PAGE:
I just had a super little holiday in the Yorkshire Dales. The best thing about it was being outside on the hills and hollows from dawn to dusk almost, the weather being absolutely perfect.
It was the perfect holiday for me because outside in a natural environment is where I really love to be and, as you’ll know if you’re connected to me on Instagram, I’ll take most weathers. But last week’s constant light and sunshine was an amazing bonus I couldn’t resist. So constant, in fact, I nearly had heatstroke.
The only thing that was less than perfect was the bag of rubbish!
There we were tramping up this hill, so far from anywhere that only the dedicated few would make the effort to go. So you’d think it would only be folks who really appreciate it who’d go there. Yet what does one of those folks do? Decide to leave their plastic bag of picnic rubbish; sandwich packets and plastic bottles, polluting that glorious environment, expecting someone else to pick up after them.
I ask you – what kind of mentality do they have?
We were in exquisitely beautiful countryside, we’re actually able to walk this land as a privilege not a right, we are as such extremely lucky, and that’s how people wish to repay that privilege? By expecting others to clean up after them as they take their personal recreation and enjoyment. This being land where people live and work and depend upon for their livelihood? Never mind the risk to other living things.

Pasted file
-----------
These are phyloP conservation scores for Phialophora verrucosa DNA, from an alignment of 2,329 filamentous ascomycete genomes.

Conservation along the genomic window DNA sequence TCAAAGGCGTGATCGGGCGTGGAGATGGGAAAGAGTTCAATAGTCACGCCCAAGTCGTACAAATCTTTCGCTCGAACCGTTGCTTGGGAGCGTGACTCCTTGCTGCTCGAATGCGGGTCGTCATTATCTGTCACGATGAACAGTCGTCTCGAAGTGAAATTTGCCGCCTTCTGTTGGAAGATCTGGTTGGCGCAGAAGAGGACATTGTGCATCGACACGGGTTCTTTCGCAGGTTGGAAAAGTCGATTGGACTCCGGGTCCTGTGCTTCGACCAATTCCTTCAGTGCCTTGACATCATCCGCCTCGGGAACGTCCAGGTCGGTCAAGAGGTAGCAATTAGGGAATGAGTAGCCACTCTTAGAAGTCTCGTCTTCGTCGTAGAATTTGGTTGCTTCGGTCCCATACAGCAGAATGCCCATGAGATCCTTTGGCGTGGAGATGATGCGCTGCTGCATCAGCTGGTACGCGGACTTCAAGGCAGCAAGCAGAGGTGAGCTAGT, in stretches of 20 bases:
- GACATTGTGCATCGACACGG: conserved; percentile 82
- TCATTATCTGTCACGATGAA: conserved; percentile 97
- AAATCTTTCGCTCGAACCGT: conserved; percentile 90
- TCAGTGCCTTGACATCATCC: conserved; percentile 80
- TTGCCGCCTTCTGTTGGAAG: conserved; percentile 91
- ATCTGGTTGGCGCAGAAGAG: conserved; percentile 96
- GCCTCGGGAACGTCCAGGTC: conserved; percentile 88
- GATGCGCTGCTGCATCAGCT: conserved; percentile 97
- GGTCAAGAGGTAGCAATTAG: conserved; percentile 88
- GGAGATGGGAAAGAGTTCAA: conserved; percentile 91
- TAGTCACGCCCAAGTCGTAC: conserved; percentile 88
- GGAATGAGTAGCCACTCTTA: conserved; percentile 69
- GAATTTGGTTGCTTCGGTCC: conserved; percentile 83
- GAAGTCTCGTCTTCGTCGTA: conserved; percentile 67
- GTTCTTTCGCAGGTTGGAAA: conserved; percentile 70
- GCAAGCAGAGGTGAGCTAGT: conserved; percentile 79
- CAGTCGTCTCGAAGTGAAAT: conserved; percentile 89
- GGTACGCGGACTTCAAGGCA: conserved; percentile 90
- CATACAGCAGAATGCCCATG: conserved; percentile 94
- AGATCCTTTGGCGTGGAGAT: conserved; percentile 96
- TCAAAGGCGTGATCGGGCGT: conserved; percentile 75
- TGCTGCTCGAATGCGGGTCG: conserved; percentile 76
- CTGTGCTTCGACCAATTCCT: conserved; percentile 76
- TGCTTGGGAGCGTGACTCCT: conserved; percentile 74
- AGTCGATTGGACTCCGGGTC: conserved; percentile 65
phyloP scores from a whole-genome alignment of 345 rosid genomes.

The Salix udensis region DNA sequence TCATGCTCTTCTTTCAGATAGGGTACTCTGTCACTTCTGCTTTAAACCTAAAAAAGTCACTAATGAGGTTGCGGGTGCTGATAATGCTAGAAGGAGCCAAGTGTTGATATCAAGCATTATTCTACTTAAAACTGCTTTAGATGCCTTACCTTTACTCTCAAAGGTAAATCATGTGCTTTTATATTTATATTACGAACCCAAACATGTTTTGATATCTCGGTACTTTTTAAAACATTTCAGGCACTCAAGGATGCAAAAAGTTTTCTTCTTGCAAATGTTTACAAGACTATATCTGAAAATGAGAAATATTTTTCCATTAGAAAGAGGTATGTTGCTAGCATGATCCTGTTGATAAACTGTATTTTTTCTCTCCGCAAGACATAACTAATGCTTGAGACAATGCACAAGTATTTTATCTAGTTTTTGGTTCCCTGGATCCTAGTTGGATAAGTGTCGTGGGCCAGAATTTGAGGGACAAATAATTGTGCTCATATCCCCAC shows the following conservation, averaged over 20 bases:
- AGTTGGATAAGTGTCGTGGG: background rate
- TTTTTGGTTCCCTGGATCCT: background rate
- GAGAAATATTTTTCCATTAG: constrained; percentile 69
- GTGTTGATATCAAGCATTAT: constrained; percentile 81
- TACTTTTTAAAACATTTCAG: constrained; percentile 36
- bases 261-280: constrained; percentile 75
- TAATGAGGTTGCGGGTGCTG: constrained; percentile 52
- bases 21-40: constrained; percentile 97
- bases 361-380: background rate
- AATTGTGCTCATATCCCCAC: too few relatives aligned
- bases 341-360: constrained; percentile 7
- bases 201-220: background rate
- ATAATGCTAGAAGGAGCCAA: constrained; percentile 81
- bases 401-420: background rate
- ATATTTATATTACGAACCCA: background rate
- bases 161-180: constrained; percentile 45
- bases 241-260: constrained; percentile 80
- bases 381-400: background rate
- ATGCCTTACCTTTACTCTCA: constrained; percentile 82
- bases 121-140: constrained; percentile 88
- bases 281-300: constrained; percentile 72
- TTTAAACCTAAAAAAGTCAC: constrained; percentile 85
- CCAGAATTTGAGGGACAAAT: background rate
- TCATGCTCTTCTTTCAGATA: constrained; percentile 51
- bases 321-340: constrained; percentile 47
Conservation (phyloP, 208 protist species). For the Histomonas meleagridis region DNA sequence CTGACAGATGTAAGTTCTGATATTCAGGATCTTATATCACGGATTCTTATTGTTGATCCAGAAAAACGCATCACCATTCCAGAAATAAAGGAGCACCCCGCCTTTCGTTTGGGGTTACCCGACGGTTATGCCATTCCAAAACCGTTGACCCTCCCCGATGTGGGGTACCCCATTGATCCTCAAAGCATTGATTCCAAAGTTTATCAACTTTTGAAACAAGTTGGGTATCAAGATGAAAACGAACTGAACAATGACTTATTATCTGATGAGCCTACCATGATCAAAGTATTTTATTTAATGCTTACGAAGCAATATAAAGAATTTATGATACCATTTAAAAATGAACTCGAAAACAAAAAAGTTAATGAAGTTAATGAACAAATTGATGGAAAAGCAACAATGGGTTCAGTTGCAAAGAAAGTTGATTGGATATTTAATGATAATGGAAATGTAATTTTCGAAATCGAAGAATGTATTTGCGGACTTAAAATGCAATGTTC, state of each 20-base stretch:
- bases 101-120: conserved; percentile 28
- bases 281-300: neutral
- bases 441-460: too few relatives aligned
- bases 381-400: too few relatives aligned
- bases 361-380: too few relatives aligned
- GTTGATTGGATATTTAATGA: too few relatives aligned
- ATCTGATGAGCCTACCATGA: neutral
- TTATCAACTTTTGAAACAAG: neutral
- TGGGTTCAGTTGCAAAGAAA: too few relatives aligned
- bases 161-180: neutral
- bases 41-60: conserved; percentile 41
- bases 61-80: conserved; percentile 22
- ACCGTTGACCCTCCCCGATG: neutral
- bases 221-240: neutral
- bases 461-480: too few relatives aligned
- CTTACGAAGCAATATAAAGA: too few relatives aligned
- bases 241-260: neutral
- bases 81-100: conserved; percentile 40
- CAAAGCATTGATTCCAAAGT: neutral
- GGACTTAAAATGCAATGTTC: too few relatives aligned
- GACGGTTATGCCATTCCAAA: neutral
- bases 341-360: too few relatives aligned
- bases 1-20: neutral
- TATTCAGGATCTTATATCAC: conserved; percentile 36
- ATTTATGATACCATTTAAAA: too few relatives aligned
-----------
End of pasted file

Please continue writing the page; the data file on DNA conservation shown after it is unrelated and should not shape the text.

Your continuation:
How do people get so ignorant? I fail to understand what kind of education they can have had.
As I walked back down the hill, I picked up the dangerous bag, carried it back and disposed of it.
It would have been easy not to.
But I’ve learnt from my daughter. Her integrity almost puts mine to shame. I would never throw litter down – but I don’t often pick it up after others either, as she does.
She and I were walking together through the park in town where someone else has flung their discarded litter about the place. There are bins provided – very near – but no, it’s too much effort to carry litter to a bin. So she picks it up and puts it in the bin in passing. Such a simple unselfish act, she takes upon herself. She does it whenever she walks through and sees the need.
We’re often accused of making our home schooled kids dependent – or depriving them of independence by keeping them at home. (Total balderdash as you can read from this recent post) Yet I see her independently taking responsibility not only for her own rubbish but for the rubbish of those ignorant gits who are dependent on others picking up after them.
Ironic isn’t it!
The hills and remote places were otherwise glorious. And do a great deal to heal the sometimes less glorious thoughts that creep in about the less glorious others we have to share them with.
I do hope you’ll never be one of them!